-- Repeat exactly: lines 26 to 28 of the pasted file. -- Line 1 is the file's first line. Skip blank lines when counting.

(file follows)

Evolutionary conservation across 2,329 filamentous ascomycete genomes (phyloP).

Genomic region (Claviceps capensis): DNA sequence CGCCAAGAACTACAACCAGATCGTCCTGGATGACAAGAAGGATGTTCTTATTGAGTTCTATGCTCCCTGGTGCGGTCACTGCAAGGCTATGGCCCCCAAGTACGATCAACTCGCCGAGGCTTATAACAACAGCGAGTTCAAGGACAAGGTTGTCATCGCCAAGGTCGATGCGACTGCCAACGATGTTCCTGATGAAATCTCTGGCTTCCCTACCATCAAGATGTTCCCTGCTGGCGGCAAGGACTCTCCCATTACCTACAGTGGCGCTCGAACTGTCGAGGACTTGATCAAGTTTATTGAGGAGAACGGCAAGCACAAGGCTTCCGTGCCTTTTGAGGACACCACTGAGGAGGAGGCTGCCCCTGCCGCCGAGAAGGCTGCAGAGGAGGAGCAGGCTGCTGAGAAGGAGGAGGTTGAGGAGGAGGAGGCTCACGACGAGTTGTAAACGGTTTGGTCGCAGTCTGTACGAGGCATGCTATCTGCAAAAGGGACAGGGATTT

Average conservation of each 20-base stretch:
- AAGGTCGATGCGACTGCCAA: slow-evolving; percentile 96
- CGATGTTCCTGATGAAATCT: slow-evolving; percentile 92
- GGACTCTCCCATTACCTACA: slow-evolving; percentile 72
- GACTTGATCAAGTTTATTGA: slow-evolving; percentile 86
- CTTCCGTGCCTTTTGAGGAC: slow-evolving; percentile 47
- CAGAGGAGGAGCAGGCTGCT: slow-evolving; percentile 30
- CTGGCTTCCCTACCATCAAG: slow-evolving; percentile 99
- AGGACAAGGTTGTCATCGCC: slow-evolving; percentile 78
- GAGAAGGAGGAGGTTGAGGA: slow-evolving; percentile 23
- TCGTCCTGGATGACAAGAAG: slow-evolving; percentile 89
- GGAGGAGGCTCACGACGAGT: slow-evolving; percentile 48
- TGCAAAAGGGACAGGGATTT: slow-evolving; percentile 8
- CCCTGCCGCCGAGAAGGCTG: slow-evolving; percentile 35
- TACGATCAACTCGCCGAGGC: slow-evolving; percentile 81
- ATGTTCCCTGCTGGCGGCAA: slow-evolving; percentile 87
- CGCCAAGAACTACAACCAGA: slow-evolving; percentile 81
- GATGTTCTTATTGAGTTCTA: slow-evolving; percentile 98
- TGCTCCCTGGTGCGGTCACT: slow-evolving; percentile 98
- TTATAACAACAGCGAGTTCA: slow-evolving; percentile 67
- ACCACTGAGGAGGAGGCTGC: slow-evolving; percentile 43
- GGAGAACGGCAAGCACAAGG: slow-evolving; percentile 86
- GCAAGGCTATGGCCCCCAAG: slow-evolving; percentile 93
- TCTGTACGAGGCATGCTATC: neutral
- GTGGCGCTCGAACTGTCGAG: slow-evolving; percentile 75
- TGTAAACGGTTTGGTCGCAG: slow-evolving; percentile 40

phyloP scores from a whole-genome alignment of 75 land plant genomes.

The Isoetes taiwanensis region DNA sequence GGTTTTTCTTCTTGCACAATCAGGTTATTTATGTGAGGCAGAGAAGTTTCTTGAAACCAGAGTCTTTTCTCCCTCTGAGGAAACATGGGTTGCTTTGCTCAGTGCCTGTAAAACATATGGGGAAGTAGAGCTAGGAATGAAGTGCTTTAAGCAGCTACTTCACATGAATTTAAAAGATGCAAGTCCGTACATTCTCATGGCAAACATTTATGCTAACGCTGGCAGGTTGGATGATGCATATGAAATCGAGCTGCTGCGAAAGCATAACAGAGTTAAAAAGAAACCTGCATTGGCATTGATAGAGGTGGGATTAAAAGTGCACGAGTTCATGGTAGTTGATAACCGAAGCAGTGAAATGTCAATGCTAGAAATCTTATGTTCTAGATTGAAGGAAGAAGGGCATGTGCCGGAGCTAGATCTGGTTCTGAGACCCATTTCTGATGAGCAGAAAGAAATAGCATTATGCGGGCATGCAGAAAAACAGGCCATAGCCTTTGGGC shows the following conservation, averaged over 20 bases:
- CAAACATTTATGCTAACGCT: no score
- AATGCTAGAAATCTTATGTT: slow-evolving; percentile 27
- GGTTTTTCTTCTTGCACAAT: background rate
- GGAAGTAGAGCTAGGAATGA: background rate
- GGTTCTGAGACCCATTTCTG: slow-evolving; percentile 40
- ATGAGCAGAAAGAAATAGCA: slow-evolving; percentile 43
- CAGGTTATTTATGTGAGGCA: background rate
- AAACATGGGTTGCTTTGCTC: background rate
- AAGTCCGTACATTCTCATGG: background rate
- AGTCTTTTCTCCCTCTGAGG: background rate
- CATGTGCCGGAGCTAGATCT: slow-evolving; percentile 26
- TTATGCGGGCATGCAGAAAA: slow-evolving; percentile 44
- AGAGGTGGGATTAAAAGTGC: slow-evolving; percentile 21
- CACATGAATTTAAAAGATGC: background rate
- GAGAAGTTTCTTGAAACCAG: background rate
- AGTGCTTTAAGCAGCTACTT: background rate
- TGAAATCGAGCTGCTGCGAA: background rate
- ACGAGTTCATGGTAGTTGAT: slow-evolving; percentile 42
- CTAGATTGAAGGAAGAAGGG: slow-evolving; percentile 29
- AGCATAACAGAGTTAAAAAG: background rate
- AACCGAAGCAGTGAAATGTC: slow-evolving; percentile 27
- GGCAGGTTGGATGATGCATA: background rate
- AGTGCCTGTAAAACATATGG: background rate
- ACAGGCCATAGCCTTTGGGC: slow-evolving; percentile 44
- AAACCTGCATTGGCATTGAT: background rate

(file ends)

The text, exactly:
- TCTGTACGAGGCATGCTATC: neutral
- GTGGCGCTCGAACTGTCGAG: slow-evolving; percentile 75
- TGTAAACGGTTTGGTCGCAG: slow-evolving; percentile 40